State lottery profits have been pretty flat for six years. Profits since fiscal year 2005-2006 have shown a two-tenths of a percent drop one year, a two-percent increase the next year, a 2.3 percent drop the year after that, another percent-and-a-half drop last year, and an anticipated 1.7 percent increase in the fiscal year ending next week. The lottery expects its profits for this year to be about one-million dollars less than they were six years ago.
Economic conditions are partly the reason. Cuts by the legislature in lottery advertising so more money can go to education are another reason. But another factor is another big jackpot game that has not paid off for the lottery.
A year ago the lottery added a second big-money game, Mega Millions, to go with the established Powerball game. But lottery director May Reardon says that second big-money game not only hasn’t generated mega-million for the lottery, it’s hurt Powerball. “Mega Million sales have taken a bite out of Powerball sales,” says Reardon.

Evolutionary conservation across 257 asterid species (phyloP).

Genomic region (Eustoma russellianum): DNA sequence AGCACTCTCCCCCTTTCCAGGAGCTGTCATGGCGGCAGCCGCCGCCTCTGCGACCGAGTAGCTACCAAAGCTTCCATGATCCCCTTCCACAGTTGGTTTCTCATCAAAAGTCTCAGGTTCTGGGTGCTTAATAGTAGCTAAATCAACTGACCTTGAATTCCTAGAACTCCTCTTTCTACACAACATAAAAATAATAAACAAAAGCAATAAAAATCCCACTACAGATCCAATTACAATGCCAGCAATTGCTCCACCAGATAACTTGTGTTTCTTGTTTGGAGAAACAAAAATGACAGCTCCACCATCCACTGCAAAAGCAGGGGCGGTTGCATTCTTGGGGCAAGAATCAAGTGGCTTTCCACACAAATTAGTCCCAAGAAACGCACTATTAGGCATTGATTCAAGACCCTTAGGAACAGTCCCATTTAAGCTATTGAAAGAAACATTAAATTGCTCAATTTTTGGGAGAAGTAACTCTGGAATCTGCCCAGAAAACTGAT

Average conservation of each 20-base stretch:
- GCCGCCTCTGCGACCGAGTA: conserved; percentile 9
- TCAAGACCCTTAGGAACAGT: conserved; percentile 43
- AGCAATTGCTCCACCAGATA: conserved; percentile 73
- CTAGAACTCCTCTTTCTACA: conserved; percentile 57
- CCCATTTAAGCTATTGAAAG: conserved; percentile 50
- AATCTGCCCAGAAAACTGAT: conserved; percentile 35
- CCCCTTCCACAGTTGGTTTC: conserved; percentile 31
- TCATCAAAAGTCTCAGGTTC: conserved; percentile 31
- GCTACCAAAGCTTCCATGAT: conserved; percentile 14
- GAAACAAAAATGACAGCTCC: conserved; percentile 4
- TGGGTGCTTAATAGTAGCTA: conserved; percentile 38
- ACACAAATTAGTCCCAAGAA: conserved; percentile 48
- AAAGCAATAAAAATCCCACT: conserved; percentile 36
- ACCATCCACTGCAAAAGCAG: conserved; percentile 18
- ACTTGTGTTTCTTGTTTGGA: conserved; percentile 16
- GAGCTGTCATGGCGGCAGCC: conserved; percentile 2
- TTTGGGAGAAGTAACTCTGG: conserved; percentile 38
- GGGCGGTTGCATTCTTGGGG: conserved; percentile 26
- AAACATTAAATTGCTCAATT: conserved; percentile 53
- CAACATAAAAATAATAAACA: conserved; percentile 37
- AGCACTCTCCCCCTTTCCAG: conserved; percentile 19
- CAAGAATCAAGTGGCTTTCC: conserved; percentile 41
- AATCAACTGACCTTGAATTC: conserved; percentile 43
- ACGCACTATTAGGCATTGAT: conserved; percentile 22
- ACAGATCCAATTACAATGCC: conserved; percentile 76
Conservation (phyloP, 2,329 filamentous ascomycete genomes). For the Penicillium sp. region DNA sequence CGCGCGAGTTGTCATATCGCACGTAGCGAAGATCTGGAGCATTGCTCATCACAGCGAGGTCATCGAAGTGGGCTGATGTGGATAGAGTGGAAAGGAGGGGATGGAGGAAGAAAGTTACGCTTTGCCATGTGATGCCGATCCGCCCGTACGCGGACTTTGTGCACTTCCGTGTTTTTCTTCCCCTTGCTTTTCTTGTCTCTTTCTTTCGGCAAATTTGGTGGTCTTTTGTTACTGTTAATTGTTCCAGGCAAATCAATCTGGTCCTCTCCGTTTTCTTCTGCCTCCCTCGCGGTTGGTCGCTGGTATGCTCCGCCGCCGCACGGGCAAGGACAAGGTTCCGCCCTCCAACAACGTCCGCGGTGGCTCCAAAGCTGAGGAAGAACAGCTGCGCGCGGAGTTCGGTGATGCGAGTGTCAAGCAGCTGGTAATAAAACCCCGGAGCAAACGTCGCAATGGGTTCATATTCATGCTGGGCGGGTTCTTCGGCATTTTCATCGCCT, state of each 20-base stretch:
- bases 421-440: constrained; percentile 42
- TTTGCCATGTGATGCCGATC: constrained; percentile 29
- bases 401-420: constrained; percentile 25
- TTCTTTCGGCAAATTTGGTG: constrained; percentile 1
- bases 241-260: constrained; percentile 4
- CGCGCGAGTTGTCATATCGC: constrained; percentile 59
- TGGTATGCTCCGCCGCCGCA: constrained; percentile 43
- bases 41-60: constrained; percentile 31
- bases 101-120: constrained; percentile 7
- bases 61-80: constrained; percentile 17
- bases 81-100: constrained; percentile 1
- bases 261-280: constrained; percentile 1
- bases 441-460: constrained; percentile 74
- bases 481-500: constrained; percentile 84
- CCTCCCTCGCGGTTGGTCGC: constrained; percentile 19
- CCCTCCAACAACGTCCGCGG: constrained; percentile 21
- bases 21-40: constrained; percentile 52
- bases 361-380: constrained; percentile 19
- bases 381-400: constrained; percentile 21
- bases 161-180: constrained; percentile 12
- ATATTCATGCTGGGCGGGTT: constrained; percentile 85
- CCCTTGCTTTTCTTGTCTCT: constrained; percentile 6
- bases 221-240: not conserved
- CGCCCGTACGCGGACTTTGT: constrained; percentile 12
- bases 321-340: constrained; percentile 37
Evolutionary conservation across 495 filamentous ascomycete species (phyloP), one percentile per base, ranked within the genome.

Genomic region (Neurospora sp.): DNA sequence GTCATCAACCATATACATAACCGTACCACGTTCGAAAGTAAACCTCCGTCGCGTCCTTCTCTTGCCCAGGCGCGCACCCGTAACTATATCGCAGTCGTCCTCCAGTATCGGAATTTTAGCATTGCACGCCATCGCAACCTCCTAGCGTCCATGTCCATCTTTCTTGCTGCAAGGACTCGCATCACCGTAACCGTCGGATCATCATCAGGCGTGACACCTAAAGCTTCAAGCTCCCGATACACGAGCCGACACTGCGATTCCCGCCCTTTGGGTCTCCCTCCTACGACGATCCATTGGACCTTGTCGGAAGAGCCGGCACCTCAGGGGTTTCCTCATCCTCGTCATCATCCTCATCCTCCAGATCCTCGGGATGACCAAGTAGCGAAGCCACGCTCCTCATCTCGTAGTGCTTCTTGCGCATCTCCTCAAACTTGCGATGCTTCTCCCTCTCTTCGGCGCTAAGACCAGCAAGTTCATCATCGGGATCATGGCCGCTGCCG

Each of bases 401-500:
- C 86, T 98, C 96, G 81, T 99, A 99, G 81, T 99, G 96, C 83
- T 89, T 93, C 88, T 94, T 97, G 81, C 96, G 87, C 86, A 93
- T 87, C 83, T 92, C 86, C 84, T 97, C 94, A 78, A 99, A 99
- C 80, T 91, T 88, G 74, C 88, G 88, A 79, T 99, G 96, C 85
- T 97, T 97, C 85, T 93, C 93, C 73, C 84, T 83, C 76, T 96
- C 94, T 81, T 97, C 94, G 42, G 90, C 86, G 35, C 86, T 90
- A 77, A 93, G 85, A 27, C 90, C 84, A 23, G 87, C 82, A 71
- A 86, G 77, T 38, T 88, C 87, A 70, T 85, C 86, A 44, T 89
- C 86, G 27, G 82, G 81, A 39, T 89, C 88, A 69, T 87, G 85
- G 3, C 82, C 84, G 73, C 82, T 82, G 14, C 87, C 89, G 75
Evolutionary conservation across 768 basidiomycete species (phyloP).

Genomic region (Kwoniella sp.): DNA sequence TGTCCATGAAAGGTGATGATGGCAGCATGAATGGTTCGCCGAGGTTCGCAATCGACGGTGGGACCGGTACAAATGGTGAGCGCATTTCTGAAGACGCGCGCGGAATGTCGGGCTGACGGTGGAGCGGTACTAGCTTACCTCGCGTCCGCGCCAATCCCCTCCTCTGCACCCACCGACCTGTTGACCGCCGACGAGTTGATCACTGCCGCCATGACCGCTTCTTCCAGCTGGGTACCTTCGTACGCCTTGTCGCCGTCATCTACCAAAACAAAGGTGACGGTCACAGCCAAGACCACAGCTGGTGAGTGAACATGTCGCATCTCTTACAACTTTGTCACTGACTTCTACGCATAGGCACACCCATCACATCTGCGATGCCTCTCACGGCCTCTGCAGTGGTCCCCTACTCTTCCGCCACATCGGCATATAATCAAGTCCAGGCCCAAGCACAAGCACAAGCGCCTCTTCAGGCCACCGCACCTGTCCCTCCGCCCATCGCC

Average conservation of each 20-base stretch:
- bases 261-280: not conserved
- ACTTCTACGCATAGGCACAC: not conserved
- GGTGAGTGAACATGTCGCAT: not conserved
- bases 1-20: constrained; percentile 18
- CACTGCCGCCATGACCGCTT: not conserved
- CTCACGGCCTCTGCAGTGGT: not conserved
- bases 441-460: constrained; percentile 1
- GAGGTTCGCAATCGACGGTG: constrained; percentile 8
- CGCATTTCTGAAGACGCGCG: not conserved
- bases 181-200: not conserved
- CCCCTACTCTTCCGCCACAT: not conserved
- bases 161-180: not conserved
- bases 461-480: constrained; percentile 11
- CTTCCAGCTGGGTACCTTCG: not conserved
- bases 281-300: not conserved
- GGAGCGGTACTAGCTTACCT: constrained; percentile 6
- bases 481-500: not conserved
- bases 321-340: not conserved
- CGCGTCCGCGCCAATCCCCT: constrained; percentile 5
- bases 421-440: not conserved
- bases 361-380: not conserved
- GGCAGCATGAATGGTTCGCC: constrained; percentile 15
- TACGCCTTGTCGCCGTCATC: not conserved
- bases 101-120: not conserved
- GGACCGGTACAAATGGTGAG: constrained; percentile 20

Big jackpots help increase sales but this has been one of the lowest jackpot years in the lottery’s history because Mega Millions pulled sales away from Powerball. She says players also have changed and no longer chase 40 or 50-milion dollar pots. She says they wait, instead, for 200 million dollar jackpots.